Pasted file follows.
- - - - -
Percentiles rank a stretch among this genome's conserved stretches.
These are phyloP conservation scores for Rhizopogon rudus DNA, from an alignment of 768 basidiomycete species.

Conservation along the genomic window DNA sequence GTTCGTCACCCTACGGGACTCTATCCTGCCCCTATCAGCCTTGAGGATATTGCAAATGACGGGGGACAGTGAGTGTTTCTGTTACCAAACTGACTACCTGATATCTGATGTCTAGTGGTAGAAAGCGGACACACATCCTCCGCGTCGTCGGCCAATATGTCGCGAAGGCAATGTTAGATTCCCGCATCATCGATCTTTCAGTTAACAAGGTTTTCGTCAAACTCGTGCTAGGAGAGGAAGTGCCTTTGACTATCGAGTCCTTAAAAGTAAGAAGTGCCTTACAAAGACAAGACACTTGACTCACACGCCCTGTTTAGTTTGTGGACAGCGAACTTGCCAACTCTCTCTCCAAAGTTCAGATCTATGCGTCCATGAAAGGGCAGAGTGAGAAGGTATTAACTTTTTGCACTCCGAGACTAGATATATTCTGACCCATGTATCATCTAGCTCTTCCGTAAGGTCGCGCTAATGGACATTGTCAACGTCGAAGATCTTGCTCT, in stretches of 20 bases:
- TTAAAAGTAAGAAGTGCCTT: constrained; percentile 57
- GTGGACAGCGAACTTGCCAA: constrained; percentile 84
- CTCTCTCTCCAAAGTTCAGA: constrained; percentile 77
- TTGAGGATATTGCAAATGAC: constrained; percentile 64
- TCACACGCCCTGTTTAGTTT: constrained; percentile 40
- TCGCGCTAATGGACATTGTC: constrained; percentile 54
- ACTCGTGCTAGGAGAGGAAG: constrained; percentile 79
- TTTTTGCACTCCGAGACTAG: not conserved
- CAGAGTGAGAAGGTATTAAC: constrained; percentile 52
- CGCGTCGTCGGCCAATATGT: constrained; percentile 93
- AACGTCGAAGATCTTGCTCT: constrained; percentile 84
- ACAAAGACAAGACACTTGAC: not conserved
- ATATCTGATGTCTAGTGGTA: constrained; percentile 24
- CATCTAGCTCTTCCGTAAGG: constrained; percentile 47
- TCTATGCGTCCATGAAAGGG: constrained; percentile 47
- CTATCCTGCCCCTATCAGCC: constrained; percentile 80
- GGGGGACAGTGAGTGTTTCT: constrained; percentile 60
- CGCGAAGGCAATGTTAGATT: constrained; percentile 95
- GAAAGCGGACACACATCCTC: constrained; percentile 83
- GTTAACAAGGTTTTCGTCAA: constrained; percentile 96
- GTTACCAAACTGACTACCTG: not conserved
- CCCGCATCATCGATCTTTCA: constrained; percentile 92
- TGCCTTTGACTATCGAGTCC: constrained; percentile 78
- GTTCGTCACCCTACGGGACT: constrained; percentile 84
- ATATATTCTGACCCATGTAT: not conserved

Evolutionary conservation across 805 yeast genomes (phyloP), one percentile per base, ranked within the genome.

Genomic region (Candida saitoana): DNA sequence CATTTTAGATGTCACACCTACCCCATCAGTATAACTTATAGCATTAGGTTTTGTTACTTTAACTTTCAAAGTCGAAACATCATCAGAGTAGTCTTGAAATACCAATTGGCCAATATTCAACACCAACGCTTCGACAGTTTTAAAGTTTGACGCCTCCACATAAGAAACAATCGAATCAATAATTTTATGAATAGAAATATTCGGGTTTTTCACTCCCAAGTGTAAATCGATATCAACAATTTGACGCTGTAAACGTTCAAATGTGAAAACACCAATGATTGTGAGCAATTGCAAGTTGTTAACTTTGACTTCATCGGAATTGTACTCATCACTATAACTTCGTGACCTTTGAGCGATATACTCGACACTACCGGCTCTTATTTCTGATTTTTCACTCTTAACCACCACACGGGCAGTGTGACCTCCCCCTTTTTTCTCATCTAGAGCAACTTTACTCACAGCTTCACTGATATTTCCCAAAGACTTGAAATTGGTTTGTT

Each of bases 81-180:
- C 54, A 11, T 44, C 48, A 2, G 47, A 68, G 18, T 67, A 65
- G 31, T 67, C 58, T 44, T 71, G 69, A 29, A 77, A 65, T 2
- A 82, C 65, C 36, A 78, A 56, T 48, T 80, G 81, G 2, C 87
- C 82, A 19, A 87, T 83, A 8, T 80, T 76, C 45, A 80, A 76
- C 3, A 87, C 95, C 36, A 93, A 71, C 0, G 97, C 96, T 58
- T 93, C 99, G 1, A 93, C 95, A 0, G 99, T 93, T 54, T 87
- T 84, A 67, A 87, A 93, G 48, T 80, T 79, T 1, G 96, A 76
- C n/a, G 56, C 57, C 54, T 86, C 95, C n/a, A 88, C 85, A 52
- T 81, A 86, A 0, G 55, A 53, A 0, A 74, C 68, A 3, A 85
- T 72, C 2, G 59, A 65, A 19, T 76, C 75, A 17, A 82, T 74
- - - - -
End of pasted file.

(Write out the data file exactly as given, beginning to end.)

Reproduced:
Percentiles rank a stretch among this genome's conserved stretches.
These are phyloP conservation scores for Rhizopogon rudus DNA, from an alignment of 768 basidiomycete species.

Conservation along the genomic window DNA sequence GTTCGTCACCCTACGGGACTCTATCCTGCCCCTATCAGCCTTGAGGATATTGCAAATGACGGGGGACAGTGAGTGTTTCTGTTACCAAACTGACTACCTGATATCTGATGTCTAGTGGTAGAAAGCGGACACACATCCTCCGCGTCGTCGGCCAATATGTCGCGAAGGCAATGTTAGATTCCCGCATCATCGATCTTTCAGTTAACAAGGTTTTCGTCAAACTCGTGCTAGGAGAGGAAGTGCCTTTGACTATCGAGTCCTTAAAAGTAAGAAGTGCCTTACAAAGACAAGACACTTGACTCACACGCCCTGTTTAGTTTGTGGACAGCGAACTTGCCAACTCTCTCTCCAAAGTTCAGATCTATGCGTCCATGAAAGGGCAGAGTGAGAAGGTATTAACTTTTTGCACTCCGAGACTAGATATATTCTGACCCATGTATCATCTAGCTCTTCCGTAAGGTCGCGCTAATGGACATTGTCAACGTCGAAGATCTTGCTCT, in stretches of 20 bases:
- TTAAAAGTAAGAAGTGCCTT: constrained; percentile 57
- GTGGACAGCGAACTTGCCAA: constrained; percentile 84
- CTCTCTCTCCAAAGTTCAGA: constrained; percentile 77
- TTGAGGATATTGCAAATGAC: constrained; percentile 64
- TCACACGCCCTGTTTAGTTT: constrained; percentile 40
- TCGCGCTAATGGACATTGTC: constrained; percentile 54
- ACTCGTGCTAGGAGAGGAAG: constrained; percentile 79
- TTTTTGCACTCCGAGACTAG: not conserved
- CAGAGTGAGAAGGTATTAAC: constrained; percentile 52
- CGCGTCGTCGGCCAATATGT: constrained; percentile 93
- AACGTCGAAGATCTTGCTCT: constrained; percentile 84
- ACAAAGACAAGACACTTGAC: not conserved
- ATATCTGATGTCTAGTGGTA: constrained; percentile 24
- CATCTAGCTCTTCCGTAAGG: constrained; percentile 47
- TCTATGCGTCCATGAAAGGG: constrained; percentile 47
- CTATCCTGCCCCTATCAGCC: constrained; percentile 80
- GGGGGACAGTGAGTGTTTCT: constrained; percentile 60
- CGCGAAGGCAATGTTAGATT: constrained; percentile 95
- GAAAGCGGACACACATCCTC: constrained; percentile 83
- GTTAACAAGGTTTTCGTCAA: constrained; percentile 96
- GTTACCAAACTGACTACCTG: not conserved
- CCCGCATCATCGATCTTTCA: constrained; percentile 92
- TGCCTTTGACTATCGAGTCC: constrained; percentile 78
- GTTCGTCACCCTACGGGACT: constrained; percentile 84
- ATATATTCTGACCCATGTAT: not conserved

Evolutionary conservation across 805 yeast genomes (phyloP), one percentile per base, ranked within the genome.

Genomic region (Candida saitoana): DNA sequence CATTTTAGATGTCACACCTACCCCATCAGTATAACTTATAGCATTAGGTTTTGTTACTTTAACTTTCAAAGTCGAAACATCATCAGAGTAGTCTTGAAATACCAATTGGCCAATATTCAACACCAACGCTTCGACAGTTTTAAAGTTTGACGCCTCCACATAAGAAACAATCGAATCAATAATTTTATGAATAGAAATATTCGGGTTTTTCACTCCCAAGTGTAAATCGATATCAACAATTTGACGCTGTAAACGTTCAAATGTGAAAACACCAATGATTGTGAGCAATTGCAAGTTGTTAACTTTGACTTCATCGGAATTGTACTCATCACTATAACTTCGTGACCTTTGAGCGATATACTCGACACTACCGGCTCTTATTTCTGATTTTTCACTCTTAACCACCACACGGGCAGTGTGACCTCCCCCTTTTTTCTCATCTAGAGCAACTTTACTCACAGCTTCACTGATATTTCCCAAAGACTTGAAATTGGTTTGTT

Each of bases 81-180:
- C 54, A 11, T 44, C 48, A 2, G 47, A 68, G 18, T 67, A 65
- G 31, T 67, C 58, T 44, T 71, G 69, A 29, A 77, A 65, T 2
- A 82, C 65, C 36, A 78, A 56, T 48, T 80, G 81, G 2, C 87
- C 82, A 19, A 87, T 83, A 8, T 80, T 76, C 45, A 80, A 76
- C 3, A 87, C 95, C 36, A 93, A 71, C 0, G 97, C 96, T 58
- T 93, C 99, G 1, A 93, C 95, A 0, G 99, T 93, T 54, T 87
- T 84, A 67, A 87, A 93, G 48, T 80, T 79, T 1, G 96, A 76
- C n/a, G 56, C 57, C 54, T 86, C 95, C n/a, A 88, C 85, A 52
- T 81, A 86, A 0, G 55, A 53, A 0, A 74, C 68, A 3, A 85
- T 72, C 2, G 59, A 65, A 19, T 76, C 75, A 17, A 82, T 74